The name of the newest of TU/e's student factions is ONS, “because it's about all of us”, says Rik Lubbers, student Mechanical Engineering and number 1 on the ONS list. [in Dutch ONS means 'us', ed.] Why not US? “Because we also think Dutch identity is important. The campus is all the richer for having international students at TU/e, but sharing our culture with them is something we shouldn't forget to do.” The co-founder of ONS appears to be someone who likes to speak up. “I enjoy debating and testing my opinions against other people's. It can change my views on a matter.”
Lubbers also likes the idea of a University Council that is closer to the whole student body and so last summer he joined forces with Built Environment student Viktor van ’t Klooster and others to found ONS. Lubbers knows the University Council well because for the past three years he has held a seat on the department council at Mechanical Engineering.
“We realized that DAS and Groep-één have a limited following. DAS mainly represents students who are actively involved with the Compositum federation and the sports associations Don Quishoot and Fellenoord. Groep-één has ties with students active in the study associations. But there are so many more students at TU/e. They are the people we want to represent.”
And ONS is keen to stand not only for today's students, but also for the students of successive cohorts. “In our opinion, Groep-één and DAS both lack a long-term vision and their main focus is troubleshooting,” says Lubbers, his party's top candidate for election.
The ONS program – also available in English – has a three-pronged focus on welfare, transparency and the long term. “We want to give future students an accessible campus. Where they can study, meet one another and develop themselves socially.” Lubbers is not yet ready to release the detailed plans ONS thinks will achieve its goals. “The election manifesto has been written and this coming Monday, once the exam period is over, we will announce it to everyone who is interested.”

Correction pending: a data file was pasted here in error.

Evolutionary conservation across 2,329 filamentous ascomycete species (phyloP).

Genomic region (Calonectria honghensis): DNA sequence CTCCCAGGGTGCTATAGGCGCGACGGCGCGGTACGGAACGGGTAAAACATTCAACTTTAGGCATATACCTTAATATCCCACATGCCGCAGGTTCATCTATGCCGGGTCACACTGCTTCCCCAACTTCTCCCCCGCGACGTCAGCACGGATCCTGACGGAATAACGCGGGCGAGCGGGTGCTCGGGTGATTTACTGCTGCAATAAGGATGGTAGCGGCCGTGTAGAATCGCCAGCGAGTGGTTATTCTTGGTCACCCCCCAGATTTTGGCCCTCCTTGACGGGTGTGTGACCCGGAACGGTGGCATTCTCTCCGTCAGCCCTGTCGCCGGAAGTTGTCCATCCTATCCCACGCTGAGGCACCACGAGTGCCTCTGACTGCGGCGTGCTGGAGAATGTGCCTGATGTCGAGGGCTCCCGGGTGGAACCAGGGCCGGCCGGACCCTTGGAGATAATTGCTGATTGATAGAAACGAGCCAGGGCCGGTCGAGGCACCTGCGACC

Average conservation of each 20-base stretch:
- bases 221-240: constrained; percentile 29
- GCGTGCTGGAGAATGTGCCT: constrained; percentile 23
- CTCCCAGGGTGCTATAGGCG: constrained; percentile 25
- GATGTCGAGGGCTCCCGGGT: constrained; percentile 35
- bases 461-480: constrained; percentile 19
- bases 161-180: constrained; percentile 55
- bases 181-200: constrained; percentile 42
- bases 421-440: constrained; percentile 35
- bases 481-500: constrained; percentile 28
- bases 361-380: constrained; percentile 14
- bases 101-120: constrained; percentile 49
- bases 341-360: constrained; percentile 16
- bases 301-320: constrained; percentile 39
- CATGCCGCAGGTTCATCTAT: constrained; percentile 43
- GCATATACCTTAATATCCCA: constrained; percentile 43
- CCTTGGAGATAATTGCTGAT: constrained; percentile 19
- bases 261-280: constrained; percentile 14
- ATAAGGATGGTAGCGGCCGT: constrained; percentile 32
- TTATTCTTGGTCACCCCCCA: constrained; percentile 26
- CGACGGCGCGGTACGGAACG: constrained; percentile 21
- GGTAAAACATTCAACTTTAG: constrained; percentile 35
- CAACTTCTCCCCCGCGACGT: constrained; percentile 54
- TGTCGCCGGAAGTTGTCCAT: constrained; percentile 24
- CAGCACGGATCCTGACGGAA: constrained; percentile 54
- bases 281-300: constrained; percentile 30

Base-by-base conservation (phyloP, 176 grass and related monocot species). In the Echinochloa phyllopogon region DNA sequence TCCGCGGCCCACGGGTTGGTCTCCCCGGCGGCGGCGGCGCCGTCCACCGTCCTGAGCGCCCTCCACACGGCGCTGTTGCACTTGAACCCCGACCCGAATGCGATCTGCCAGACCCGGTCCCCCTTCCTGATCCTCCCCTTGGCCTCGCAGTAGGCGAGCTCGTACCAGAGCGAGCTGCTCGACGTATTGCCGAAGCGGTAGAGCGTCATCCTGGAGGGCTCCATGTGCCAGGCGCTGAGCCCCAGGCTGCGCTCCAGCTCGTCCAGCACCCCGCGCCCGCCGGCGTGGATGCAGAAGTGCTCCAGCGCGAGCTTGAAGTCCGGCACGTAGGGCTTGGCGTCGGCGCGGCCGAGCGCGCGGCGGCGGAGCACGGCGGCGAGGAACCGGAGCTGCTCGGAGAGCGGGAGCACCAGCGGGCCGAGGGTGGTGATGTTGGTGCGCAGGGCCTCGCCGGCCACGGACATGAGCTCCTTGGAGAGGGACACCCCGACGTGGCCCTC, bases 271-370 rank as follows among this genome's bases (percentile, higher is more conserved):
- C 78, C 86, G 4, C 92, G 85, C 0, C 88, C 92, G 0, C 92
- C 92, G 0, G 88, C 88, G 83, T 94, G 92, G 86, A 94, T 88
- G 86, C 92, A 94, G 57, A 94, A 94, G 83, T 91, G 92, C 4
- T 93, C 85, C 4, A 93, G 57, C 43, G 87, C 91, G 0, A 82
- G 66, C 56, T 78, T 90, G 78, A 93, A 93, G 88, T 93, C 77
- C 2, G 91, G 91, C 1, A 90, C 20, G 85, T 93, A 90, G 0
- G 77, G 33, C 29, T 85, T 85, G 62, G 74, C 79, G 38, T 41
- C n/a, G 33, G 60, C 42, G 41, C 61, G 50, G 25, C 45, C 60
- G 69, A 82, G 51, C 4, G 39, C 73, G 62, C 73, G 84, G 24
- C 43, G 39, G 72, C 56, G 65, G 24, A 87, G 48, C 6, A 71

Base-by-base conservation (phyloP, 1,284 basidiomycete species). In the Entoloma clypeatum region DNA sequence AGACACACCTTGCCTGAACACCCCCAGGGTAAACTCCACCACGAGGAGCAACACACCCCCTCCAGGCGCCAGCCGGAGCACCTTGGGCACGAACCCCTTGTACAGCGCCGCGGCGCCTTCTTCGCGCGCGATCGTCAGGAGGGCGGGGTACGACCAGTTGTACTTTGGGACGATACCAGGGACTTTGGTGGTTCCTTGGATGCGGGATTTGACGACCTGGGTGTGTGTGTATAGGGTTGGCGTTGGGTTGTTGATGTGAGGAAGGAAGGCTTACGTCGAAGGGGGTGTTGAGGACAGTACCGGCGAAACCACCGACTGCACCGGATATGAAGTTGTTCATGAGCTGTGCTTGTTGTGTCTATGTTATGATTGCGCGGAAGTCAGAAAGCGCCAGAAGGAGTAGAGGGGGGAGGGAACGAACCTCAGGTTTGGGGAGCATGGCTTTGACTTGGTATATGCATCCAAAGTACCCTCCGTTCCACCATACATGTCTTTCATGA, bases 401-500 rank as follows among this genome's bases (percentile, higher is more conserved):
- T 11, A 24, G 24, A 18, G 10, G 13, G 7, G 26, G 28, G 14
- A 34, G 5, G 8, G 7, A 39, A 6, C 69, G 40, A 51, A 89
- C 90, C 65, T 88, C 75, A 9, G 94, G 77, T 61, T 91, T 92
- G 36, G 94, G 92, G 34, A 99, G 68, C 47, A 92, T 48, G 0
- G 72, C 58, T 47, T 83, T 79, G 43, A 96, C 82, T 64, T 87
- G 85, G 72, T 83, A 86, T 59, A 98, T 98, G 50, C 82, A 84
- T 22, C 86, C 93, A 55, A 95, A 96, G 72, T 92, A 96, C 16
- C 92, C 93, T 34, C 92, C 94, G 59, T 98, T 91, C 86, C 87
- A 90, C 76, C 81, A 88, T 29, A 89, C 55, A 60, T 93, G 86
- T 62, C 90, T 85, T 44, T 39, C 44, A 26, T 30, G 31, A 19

ONS ‘came out of the blue’ on November 3rd for tactical reasons. “We want to be free in how we campaign. Our teams aren't yet the size of DAS and Groep-één's so we are keen to use the element of surprise. It works in our favor if rumors of a new party spark people's curiosity.”
A student faction's job, believes Lubbers, is to monitor the Executive Board and provide good input for TU/e policy. “We can work with other parties to do that; it needn't pit us against each other.” An initial meeting with the chair of DAS, Joëlle Bink, and Koen de Nooij of Groep-één, has already been held.
Debate on the University Council could be more critical, thinks the ONS election candidate. “Take the PER (Program and Exam Regulations, ed.), it's a tedious topic, but oh so important. It is actually the contract the student signs with their university. I've noticed that as an individual student of as a department council it is very difficult to change it in any way. Every year feedback is asked for, but TU/e does remarkably little with it. The PER is a ponderous and bureaucratic mechanism. Having a new wind blast through it, raising critical questions of it would only be a good thing. We will be doing that.”
Election candidate Lubbers knows TU/e well. His student enrolment is now in its seventh year and he is or has been active at Thêta, Totelos, De Club, Isis and Recruitment Days - like many of the eight students with whom he has founded ONS and who share his passion for University Council work. “We are hoping for a high turnout at the elections and for now three seats would be enough.”